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Ban seeks 100-member joint mission to oversee destruction of Syrian chemical weapons

UN and Organisation for the Prohibition of Chemical Weapons (OPCW) inspectors checking their equipment in August 2013 in The Hague.
UN and Organisation for the Prohibition of Chemical Weapons (OPCW) inspectors checking their equipment in August 2013 in The Hague.

Ban seeks 100-member joint mission to oversee destruction of Syrian chemical weapons

Nearly 100 United Nations and chemical weapons experts will be deployed over the coming months in a joint mission overseeing the destruction of Syria’s chemical weapons stockpiles, with many members of the team to be based in Cyprus due to the dangers on the ground in the war-torn country, under a proposal submitted by Secretary-General Ban Ki-moon.

“The role of (UN) Member States will be critical,” he said in a letter to the UN Security Council outlining his plans for the Joint Mission with the Organisation for the Prohibition of Chemical Weapons (OPCW) to carry out last month’s Council resolution on the elimination of Syria’s chemical weapons material and equipment, scheduled for completion by 30 June, 2014.

“I call upon Member States to offer their full support to the work of the Joint Mission, including through the provision of financial, material, technical and operational assistance,” the Secretary-General added of the mission, which will be headed by a civilian Special Coordinator whom he will appoint in coordination with OPCW Director-General Ahmet Üzümcü.

“Given the operating environment, the Joint Mission will establish a ‘light footprint’ in Syria, only deploying to Syria those personnel whose presence is necessary in the country to perform their tasks,” Mr. Ban noted, adding that a staging area and support base will be established in

Cyprus and the UN contribution will primarily be for logistics, security, liaison, medical support, communications and administration.

The Council passed its resolution after Syria agreed to join the Chemical Weapons Convention following a chemical weapons attack in August that killed hundreds of people in a Damascus suburb, a “especially disturbing” event in a conflict that has already killed over 100,000 people and driven some 6.5 million others from their homes since protesters first sought the ouster of President Bashar al-Assad’s Government in March, 2011.

The Joint Mission will work in three phases, the first focusing on establishing an initial presence in Damascus and developing an initial operating capability, including verification activities through talks with the Government and planning for site visits.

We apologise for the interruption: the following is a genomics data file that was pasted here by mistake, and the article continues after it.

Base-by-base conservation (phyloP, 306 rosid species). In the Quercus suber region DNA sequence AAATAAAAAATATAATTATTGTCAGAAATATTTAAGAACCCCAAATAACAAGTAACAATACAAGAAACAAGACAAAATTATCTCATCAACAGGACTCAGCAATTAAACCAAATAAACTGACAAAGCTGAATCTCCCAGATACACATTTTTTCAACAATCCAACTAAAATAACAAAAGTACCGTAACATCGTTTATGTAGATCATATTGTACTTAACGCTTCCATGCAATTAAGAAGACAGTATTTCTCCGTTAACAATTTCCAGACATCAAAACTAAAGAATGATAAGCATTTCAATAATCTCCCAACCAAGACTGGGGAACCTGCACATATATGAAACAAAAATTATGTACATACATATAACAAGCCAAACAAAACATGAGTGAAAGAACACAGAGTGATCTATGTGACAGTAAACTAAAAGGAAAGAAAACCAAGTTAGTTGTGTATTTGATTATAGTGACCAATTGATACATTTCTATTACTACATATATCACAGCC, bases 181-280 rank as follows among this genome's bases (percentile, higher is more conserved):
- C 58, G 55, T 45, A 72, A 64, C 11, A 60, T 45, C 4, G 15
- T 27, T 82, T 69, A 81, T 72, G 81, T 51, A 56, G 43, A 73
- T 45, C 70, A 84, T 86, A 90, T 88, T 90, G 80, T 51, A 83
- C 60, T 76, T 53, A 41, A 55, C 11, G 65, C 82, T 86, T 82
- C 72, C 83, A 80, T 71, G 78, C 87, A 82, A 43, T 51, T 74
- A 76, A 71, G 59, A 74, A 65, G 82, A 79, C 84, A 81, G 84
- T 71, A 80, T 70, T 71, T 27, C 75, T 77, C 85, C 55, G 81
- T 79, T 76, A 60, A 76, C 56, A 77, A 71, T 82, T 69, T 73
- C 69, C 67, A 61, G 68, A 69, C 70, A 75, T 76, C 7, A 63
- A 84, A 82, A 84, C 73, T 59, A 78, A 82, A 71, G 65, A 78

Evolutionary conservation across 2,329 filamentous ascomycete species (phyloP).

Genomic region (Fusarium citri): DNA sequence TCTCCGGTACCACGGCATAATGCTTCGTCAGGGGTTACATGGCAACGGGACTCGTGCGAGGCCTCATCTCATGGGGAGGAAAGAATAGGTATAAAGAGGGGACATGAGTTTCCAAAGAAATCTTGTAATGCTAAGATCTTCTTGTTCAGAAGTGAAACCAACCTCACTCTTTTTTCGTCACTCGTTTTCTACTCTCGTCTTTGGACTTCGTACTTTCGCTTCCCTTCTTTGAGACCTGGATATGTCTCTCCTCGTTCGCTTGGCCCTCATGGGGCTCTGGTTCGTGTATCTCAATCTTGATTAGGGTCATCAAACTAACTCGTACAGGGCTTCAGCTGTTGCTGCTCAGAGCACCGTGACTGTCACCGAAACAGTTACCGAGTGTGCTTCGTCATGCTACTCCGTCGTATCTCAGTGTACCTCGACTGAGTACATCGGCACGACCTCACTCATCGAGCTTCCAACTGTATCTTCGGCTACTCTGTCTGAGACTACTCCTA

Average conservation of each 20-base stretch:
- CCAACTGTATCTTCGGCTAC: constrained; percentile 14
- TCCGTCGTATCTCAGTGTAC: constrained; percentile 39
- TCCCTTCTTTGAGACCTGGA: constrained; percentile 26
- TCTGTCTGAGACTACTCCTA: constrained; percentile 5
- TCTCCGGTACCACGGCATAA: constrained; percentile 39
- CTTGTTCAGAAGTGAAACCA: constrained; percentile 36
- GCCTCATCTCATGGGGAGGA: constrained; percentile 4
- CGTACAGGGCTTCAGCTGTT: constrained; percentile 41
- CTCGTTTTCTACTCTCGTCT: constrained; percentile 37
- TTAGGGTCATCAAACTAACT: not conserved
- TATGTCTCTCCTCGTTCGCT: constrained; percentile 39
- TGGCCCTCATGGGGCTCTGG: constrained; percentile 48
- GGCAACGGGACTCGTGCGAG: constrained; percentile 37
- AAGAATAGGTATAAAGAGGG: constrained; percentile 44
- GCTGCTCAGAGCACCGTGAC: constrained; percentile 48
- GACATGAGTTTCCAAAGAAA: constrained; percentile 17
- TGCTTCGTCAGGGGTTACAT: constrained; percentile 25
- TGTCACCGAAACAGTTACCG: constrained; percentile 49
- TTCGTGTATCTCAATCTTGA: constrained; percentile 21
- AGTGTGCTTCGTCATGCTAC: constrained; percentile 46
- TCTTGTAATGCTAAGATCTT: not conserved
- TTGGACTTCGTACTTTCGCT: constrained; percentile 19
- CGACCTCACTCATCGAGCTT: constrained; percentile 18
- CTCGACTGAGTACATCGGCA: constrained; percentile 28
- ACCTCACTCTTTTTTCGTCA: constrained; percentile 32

In phase two, through 1 November, the OPCW must complete its initial inspections of all chemical weapons production and storage facilities, and oversee the destruction by Syria of all chemical weapons production and mixing and filling equipment.

Phase three “will be the most difficult and challenging phase…an operation the likes of which, quite simply, have never been tried before,” Mr. Ban stressed, noting that in the eight months from 1 November to 30 June, the Joint Mission will be expected to support, monitor and verify the destruction of a “complex chemical weapons programme involving multiple sites spread over a country engulfed in violent conflict, which includes approximately 1,000 metric tons of chemical weapons, agents and precursors that are dangerous to handle, dangerous to transport and dangerous to destroy.”

The destruction of chemical weapons facilities, stocks and associated material is the responsibility of the Syrian Government, since neither the OPCW nor the UN is mandated to conduct actual destruction activities.

The UN chief underscored that “without sustained, genuine commitment by the Syrian authorities, the joint mission will fail in its objectives.”

Given the complexities, “it is highly probable that assistance by other Member States will be required in the areas of the provision of both technical and operational advice, support and equipment, as well as security and possibly other areas in order to successfully complete the destruction and/or removal activities within the allotted time,” Mr. Ban stressed.

Because of potential public health and environmental risks from the destruction of chemical weapons and related materials, the UN World Health Organization (WHO) will provide guidance on public health issues.

Aware that the destruction of the chemical weapons alone will not end “the appalling suffering” of the Syrian people, Mr. Ban again reiterated that there is no military solution to the crisis and appealed for an inclusive and Syrian-led political process.

The Secretary-General notes in his letter that on 1 October, four days after the passage of the Council text, a joint advance team of 19 OPCW personnel and 16 UN personnel arrived in Damascus to initiate their activities. Since the deployment of the joint advance team, the Syrian Government has submitted supplementary information elated to, among others, type and location of the chemical weapons in the country, and on storage, production, mixing and filling facilities.

On Sunday, the first verification visit took place. Mr. Ban says that under the supervision of OPCW experts, supported by the UN, Syria began to destroy its chemical weapons. Syrian personnel used cutting torches and angle grinders to destroy or disable a range of materials, including missile warheads, aerial bombs and mixing and filling equipment.

“I welcome this historic step, and urge all parties to do their part to ensure that this encouraging progress is maintained and indeed accelerated,” the Secretary-General said.